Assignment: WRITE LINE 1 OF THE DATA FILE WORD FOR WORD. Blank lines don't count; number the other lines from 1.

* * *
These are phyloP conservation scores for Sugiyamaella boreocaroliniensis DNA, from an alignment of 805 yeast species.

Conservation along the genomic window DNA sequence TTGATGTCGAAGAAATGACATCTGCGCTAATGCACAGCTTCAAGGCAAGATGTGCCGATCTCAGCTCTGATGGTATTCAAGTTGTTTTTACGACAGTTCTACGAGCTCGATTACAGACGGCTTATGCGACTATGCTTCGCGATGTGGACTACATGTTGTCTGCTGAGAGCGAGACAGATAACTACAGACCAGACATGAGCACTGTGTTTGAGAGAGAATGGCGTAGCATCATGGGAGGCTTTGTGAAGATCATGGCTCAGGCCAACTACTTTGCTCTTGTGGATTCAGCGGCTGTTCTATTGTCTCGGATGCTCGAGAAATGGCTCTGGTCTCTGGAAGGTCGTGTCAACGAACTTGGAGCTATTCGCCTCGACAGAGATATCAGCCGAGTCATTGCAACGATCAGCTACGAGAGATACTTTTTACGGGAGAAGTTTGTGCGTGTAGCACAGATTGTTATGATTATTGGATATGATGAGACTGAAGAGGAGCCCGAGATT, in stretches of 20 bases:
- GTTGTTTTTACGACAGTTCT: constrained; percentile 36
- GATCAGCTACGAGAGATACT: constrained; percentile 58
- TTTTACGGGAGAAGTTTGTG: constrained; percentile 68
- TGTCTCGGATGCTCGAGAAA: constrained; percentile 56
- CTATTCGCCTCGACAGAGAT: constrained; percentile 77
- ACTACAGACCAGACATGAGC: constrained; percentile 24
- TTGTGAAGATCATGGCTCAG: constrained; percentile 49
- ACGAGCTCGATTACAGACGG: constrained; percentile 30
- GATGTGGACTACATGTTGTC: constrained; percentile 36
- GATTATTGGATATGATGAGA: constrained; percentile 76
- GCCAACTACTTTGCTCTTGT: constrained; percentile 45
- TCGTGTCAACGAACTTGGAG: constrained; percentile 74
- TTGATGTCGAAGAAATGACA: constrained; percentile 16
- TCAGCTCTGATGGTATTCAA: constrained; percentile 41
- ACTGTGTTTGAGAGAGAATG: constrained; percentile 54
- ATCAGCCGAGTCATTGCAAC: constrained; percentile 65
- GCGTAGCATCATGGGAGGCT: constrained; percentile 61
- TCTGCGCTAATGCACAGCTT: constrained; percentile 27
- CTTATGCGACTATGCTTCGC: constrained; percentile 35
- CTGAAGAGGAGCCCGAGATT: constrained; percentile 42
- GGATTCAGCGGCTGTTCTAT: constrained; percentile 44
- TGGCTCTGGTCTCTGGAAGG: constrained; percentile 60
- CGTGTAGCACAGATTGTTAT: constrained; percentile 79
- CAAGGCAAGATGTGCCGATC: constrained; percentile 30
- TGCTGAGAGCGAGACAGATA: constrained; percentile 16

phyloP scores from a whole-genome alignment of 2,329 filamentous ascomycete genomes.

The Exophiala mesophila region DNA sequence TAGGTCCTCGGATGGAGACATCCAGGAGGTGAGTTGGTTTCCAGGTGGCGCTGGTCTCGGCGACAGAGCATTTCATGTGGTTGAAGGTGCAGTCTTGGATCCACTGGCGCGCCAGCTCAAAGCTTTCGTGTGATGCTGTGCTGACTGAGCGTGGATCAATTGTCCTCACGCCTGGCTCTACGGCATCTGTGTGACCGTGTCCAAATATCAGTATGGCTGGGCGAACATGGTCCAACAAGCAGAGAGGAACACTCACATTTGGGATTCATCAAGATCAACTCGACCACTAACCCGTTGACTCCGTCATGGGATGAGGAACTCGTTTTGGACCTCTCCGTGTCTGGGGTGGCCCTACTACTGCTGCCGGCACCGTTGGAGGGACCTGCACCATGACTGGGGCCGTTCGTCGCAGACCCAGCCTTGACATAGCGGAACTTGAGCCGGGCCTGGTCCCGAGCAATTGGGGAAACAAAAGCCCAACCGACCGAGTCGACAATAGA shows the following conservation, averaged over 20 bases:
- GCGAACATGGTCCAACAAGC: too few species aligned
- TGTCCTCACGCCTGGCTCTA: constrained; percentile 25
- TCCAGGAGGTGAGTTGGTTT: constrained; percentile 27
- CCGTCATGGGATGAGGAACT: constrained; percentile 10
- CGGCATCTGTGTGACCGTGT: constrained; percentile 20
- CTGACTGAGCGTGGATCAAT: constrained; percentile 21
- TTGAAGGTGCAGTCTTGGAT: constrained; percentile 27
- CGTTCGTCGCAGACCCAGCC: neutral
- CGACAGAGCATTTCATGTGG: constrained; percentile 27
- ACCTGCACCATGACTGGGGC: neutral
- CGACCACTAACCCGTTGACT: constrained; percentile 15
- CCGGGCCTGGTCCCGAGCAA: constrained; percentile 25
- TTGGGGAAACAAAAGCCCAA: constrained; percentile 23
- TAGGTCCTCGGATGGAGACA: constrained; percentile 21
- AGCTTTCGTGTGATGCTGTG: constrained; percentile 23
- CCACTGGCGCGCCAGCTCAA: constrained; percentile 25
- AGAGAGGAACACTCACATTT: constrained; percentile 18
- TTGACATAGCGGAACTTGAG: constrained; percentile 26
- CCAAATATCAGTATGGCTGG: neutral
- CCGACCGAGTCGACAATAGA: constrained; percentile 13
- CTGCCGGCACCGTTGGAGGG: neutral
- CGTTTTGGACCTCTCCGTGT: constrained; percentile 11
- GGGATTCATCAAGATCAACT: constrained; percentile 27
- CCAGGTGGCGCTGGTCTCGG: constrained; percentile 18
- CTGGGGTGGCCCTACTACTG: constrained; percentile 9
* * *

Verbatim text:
These are phyloP conservation scores for Sugiyamaella boreocaroliniensis DNA, from an alignment of 805 yeast species.